The Board of Regents for Higher Education has been mired in problems ever since it was set up four years ago to oversee many of the state's colleges. There have been secret raises, resignations with huge severance packages, and even a promotion given to an employee while he was in jail.

State Representative Gail Lavielle, a Republican representing Norwalk, Wilton, and Westport, is co-sponsoring a bill that seeks to dissolve the board completely.

It's a bold statement that she hopes will draw attention to the need for better oversight, even if it doesn't go anywhere. 

For the first time, Harvard University is banning sexual relationships between faculty and undergraduates, strengthening language in its policies on sexual misconduct. The change comes as the school examines its rules and undergoes a federal review.

Last year, Harvard was among dozens of schools the Department of Education said it's investigating for how they handle sexual abuse allegations.

Chion Wolf / WNPR

Some things teenagers have to deal with just don’t change. Heartbreak, hormones, heightened social anxiety -- it's all just part of the package. 

But things that are unique to the 2015 teen experience -- social media, texting, and ephemeral messaging -- take regular teen issues to a whole new level. This isn’t breaking news, but teens are saying that adults still don’t fully get it. 

Chion Wolf / WNPR

It’s not easy being a teenager today. Teens need to do well in school, give back to the community, participate in extracurricular activities, and keep up with a social scene intensified by social media. We also ask them to act responsibly, make good choices, and think about their future.

We're looking for "adult behavior" from people forced to live under our rules. It's a tough balancing act that comes with a lot of pressure.  

Sometimes, their friends are looking for something different and peer pressure can lead to bad decisions and risky behaviors.

It may not sound like they have to deal with much -- but that’s part of the problem. Adults have a tendency to underestimate what teens feel, and how powerfully they feel it.

And if kids have friends, don’t get in trouble, and get pretty good grades, parents and teachers don’t always notice the kids struggling to cope with emotions hidden beneath the surface.

The World Health Organization says depression is the most common cause of illness and disability for teens between 10 and 19 years old and suicide is the third most common cause of death in adolescents...just behind traffic accidents.

Goodreads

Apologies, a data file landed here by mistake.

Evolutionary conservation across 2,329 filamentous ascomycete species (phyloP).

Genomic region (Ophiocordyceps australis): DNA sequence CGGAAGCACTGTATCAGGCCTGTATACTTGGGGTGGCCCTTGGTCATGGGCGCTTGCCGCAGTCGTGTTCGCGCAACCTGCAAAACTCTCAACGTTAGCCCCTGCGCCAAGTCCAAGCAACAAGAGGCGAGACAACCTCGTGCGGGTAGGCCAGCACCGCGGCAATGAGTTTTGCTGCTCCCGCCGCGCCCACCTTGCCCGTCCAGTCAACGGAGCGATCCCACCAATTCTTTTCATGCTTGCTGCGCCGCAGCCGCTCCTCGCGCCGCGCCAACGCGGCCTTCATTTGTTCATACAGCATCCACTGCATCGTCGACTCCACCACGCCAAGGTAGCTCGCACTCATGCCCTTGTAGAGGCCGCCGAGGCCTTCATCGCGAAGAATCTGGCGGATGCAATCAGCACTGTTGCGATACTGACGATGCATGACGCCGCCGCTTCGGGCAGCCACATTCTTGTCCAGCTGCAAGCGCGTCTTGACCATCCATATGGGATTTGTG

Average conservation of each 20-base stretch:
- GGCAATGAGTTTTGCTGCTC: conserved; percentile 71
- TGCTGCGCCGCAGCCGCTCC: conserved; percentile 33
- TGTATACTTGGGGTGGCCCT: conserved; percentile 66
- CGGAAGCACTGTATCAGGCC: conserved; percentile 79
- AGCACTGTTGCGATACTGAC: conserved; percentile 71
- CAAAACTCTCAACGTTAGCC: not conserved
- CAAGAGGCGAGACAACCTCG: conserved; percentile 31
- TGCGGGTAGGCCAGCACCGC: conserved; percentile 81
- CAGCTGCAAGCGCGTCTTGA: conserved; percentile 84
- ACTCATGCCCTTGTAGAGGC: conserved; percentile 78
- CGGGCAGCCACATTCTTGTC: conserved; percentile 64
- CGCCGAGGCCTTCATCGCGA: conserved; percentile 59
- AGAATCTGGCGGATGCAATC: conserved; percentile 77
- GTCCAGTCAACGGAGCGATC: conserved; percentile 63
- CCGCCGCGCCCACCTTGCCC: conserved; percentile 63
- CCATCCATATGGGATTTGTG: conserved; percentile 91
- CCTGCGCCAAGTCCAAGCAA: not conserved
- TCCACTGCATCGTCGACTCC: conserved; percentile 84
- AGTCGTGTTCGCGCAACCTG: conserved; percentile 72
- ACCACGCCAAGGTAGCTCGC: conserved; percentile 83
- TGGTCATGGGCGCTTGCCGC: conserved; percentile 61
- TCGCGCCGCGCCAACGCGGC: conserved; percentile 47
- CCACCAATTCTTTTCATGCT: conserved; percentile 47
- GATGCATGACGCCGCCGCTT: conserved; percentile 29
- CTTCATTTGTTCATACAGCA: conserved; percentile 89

Novelist Robert Stone, author of A Flag for Sunrise and Hall of Mirrors, died Saturday at his home in Key West, Florida. He was 77.

Stone was a finalist twice for the Pulitzer Prize, and won the National Book Award in 1975 for his novel Dog Soldiers

NPR reported that Stone "was a neglected and traumatized child who learned early not to trust reality, a lapsed Catholic consumed by questions of sin and redemption."  

Meet The Classroom Of The Future

Jan 12, 2015

The classroom of the future probably won't be led by a robot with arms and legs, but it may be guided by a digital brain.

It may look like this: one room, about the size of a basketball court; more than 100 students, all plugged into a laptop; and 15 teachers and teaching assistants.

This isn't just the future, it's the sixth grade math class at David Boody Jr. High School in Brooklyn, near Coney Island. Beneath all the human buzz, something other than humans is running the show: algorithms.

Columbia Artist Management

Claude Frank died late last month. According to The New York Times, the acclaimed pianist and teacher died from complications from dementia. He was 89.

As a teacher, Claude Frank encouraged his students to explore the entire piano repertoire, including new and avant garde works. As a performer, Frank tended to focus on only a handful of composers, especially the music of Beethoven. 

Thomas O'Donnell's kindergarten kids are all hopped up to read about Twiggle the anthropomorphic Turtle.

"Who can tell me why Twiggle here is sad," O'Donnell asks his class at Matthew Henson Elementary School in Baltimore.

"Because he doesn't have no friends," a student pipes up.

And how do people look when they're sad?

"They look down!" the whole class screams out.

Yeah, Twiggle is lonely. But, eventually, he befriends a hedgehog, a duck and a dog. And along the way, he learns how to play, help and share.

What do the Common Core State Standards have in common with congressional Democrats and the Chicago Cubs?

They all had a really rough year.

Of the 45 states that first adopted the academic standards, many spent 2014 talking about repeal. In Oklahoma (as well as Indiana and South Carolina), it wasn't just talk. The Legislature voted to drop the Core in May. And Gov. Mary Fallin, a longtime champion of the Common Core, signed the repeal in June.

One thing's for sure: Nikki Bollerman believes in her school and the kids who go there. How else to explain Bollerman, 26, giving a $150,000 windfall to the Boston area public charter school where she teaches third grade?

Chion Wolf / WNPR

Former House Speaker Chris Donovan has a new job. CT News Junkie reports Donovan will take up a position with the Connecticut Education Association. 

Diane Orson / WNPR

The state Supreme Court has ruled that arbitrators are not covered by the state's Freedom of Information laws, denying the public's right to know what evidence is presented in arbitration hearings between teacher unions and school boards.

Chion Wolf / WNPR

Education Commissioner Stefan Pryor attended his final State Board of Education meeting Wednesday. He announced earlier this year he’d leave the post, and will depart in January. A process is underway to select an interim commissioner.